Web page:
(A) No other teen film heroine has enjoyed herself as much as Tracy Turnblad (Nikki Blonsky) in Hairspray. She's always singing about her elation and her delight in feeling that elation. She belts out all her love: for her hometown in "Good Morning, Baltimore," for Zac Efron's sympathetic, ready-for-action Link Larkin in "I Can Hear the Bells" and for an optimistic and open-for-anything age of music and dancing in "You Can't Stop the Beat."
Tracy may live in an East Baltimore rowhouse, but her songs expose a gaudy-yet-wholesome, split-level pop psyche that helps the filmmakers maintain the verve of John Waters' 1988 comedy and provides this adaptation of the 2002 Broadway musical version with an effervescence all its own. In the scintillating Marc Shaiman-Scott Wittman score, Tracy is as self-aware as she is gung-ho about romance, idealism and rock 'n' roll. It's no surprise that she helps integrate The Corny Collins Show, Baltimore's homegrown American Bandstand (based on the real The Buddy Deane Show), two years before the 1964 Civil Rights Act.
The movie's director-choreographer, Adam Shankman, lets Tracy's jubilation as well as her conscience be his guide. He puts a new-millennial zing behind exact re-creations of delirious period dances like the Mashed Potato. In effect, he himself does the Hully Gully over the pot-holed cityscape of the modern movie musical with a zest that gets audiences bouncing in their seats.
He allows you to see city life the way a giddy jitterbugger like Tracy would, as a found-art spectacle of funk. While she's bopping around Baltimore, the matrons, drunks and working stiffs don't dance, but the timing of Shankman's stagecraft and editing provides them and even the rats in the street with shake, rattle and roll. As the movie goes on, it makes perfect sense that a black girls group called the Dynamites sings and sways from still pictures on a bench or wall poster.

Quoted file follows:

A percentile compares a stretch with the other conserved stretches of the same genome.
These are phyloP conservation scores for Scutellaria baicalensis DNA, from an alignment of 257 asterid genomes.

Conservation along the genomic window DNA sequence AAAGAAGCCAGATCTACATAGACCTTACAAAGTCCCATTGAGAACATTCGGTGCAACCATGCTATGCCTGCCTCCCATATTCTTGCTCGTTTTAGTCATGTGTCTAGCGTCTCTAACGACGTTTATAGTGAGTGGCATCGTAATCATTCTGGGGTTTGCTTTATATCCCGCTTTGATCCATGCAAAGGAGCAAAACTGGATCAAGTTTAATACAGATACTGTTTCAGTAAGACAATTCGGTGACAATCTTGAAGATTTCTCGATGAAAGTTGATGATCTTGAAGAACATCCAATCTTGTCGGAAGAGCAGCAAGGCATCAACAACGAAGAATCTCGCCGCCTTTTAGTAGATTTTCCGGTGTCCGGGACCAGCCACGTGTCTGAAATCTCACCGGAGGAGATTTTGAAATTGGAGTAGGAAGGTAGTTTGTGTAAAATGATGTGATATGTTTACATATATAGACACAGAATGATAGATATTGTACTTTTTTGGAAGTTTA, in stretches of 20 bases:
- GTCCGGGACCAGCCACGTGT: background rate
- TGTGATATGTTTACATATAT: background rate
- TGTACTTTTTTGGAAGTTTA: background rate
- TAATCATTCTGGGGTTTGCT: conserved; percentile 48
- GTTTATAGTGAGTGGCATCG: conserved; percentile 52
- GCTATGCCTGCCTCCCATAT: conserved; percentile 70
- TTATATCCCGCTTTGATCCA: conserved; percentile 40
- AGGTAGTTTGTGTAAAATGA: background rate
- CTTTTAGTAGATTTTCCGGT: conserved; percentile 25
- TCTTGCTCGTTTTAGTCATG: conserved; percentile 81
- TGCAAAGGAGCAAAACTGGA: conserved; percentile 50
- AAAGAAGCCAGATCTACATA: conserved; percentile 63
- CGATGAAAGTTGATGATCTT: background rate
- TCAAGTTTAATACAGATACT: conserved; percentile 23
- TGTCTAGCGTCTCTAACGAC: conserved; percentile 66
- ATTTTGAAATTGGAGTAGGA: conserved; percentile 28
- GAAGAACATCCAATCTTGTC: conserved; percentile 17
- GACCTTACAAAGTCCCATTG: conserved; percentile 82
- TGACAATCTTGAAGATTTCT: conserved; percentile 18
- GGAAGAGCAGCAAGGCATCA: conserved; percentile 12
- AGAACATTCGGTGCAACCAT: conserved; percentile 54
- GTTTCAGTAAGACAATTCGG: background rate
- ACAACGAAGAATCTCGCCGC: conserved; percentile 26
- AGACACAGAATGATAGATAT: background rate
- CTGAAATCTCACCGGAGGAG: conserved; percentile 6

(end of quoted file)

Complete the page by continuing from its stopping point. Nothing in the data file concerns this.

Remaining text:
Shankman puts a feel-great spin on Waters' drolleries without losing their earthiness. When Blonsky's Tracy fashions a bridal headpiece and train out of toilet paper, this movie's heroine shows that even if she's the third-generation Tracy, she still has the right spunk.
In its entirety, Hairspray has the funny tilt that only a director-choreographer like Shankman can give to a movie. Even the adult characters announce themselves like The Corny Collins Show council kids lining up before the camera. There's Edna (John Travolta), Tracy's homebody mom, a self-conscious fattie who gets a dose of pure delight that makes her a full figure of feminine, feminist pride. Wilbur (Christopher Walken), Tracy's dad, the comedy-shop owner who proves the valor of unwavering marital and paternal love and puts the whoopee back into the whoopee cushion. And Velma (Michelle Pfeiffer), so blond, menacing and racist that she's like an albino vampire, though she's really just the station manager determined to see her daughter, Amber (Brittany Snow), crowned Miss Teenage Hairspray of 1962.
The movie finds its pair of farcical Shakeapearean lovers in Penny (Amanda Bynes), Tracy's gawky and jubilant best friend, and Seaweed (Elijah Kelley), the lithe, electric fellow who introduces Tracy to the bliss of black dance. Penny is terminally swoony, Seaweed prematurely cocksure. Together they're comic nitro - and sexy, too.